LONG BEACH >> It was a bittersweet moment for the owners of the Art Theatre of Long Beach when about three weeks ago, the last reel of 35 millimeter film was loaded onto a projector at the 89-year- old Fourth Street movie house.
As they threaded the 2013 film "In a World" by Lake Bell, they realized the moment marked the end of an era for the theater, which, like nearly all movie theaters in the country, has now entered the digital age.
It wasn't something the theater's owners were particularly looking forward to, but the alternative would have been much worse.
"We planned on doing it sometime this season, but literally we couldn't book films anymore," said Jan Robert van Dijs, one of the theater owners as he stood next to the new $65,000 digital projector, which looks like a big black box the size of a small freezer with a lens sticking out the front.
After an initial public test run earlier this month, the historic Art Theatre, which is the last remaining single-screen venue in Long Beach, will officially mark its transition to digital projection with a yet-to-be-announced screening Oct. 25.
The expensive switch to digital was crucial in order to stay in business, since for more than a decade film studios have been changing the way movies are shown by switching to a digital format.
"It's the industry standard now. They were trying to have one consistent technology, and once the industry sort of settled on that a few years ago, they really pushed hard to have that done," said van Dijs, who is still in the midst of a campaign to raise the remaining money needed to pay for the switch.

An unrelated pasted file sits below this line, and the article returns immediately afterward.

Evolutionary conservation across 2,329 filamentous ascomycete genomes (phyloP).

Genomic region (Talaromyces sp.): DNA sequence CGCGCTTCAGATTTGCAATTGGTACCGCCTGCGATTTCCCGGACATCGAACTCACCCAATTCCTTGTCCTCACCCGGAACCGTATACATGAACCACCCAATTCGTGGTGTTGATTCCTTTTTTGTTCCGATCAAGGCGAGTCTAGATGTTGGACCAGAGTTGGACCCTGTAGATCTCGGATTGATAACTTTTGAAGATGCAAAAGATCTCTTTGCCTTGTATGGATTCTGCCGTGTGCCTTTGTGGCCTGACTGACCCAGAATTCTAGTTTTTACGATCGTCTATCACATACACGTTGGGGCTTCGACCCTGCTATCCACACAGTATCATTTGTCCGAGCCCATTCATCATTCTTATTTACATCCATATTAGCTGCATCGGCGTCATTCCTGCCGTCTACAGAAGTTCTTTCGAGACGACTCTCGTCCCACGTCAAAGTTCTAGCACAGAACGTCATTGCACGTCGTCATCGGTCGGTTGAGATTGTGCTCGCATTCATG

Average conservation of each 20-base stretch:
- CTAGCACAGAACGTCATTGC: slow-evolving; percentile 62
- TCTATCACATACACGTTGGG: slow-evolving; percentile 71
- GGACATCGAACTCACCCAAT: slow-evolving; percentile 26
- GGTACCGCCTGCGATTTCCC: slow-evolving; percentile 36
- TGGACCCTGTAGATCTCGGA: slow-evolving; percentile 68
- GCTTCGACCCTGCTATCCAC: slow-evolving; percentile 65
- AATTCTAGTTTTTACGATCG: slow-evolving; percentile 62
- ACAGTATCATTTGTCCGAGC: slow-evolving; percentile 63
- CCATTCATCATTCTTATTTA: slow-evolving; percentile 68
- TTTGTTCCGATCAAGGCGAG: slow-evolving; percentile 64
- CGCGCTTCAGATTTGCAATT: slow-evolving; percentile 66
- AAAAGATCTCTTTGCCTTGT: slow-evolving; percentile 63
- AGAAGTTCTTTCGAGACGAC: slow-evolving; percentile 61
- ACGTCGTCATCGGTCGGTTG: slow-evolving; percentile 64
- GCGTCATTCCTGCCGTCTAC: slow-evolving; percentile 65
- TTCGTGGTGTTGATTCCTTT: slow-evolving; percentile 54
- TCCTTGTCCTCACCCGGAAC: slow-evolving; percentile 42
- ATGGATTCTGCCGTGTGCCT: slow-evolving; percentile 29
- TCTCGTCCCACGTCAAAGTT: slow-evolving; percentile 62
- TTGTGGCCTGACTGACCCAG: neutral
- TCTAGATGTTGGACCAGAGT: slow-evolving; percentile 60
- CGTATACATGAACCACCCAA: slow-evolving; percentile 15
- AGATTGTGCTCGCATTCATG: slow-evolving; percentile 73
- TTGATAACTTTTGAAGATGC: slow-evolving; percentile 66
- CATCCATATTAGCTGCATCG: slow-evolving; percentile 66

They have raised about $23,000 for the effort so far, but van Dijs had to take out a bank loan for the rest in order to make the change as soon as possible.
"Everything is digital, you can't get 35 anymore," he said.
The 380-seat Art Theatre opened in 1924 as a silent movie house with an orchestra pit and pipe organ. At the time, Long Beach was becoming a vibrant movie town with more than a dozen single-screen theaters just in the downtown area.
Today, after undergoing several renovations, the Art Theatre is the last one standing. It shows first-run and art films, as well as classic flicks and cult hits.
"We show mainly films that we feel are more significant films. We try to show art films, Oscar-nominated films. We try to anticipate those types of films that are more relevant to the film-going community," van Dijs said.
Going digital has been particularly difficult for the small movie house since, according to van Dijs, they lose close to $20,000 a year on the theater.
"It's a big cost. A theater like this is not a great business model, that's why there are so few of them, but it's a great community asset," he said.
Patrick Corcoran, vice president and chief communications officer for the National Association of Theatre Owners, said the move to digital will save studios an estimated $1 billion a year on the cost of delivering films.
"It's the difference between delivering 65-pound reels versus a 3- pound hard drive," Corcoran said.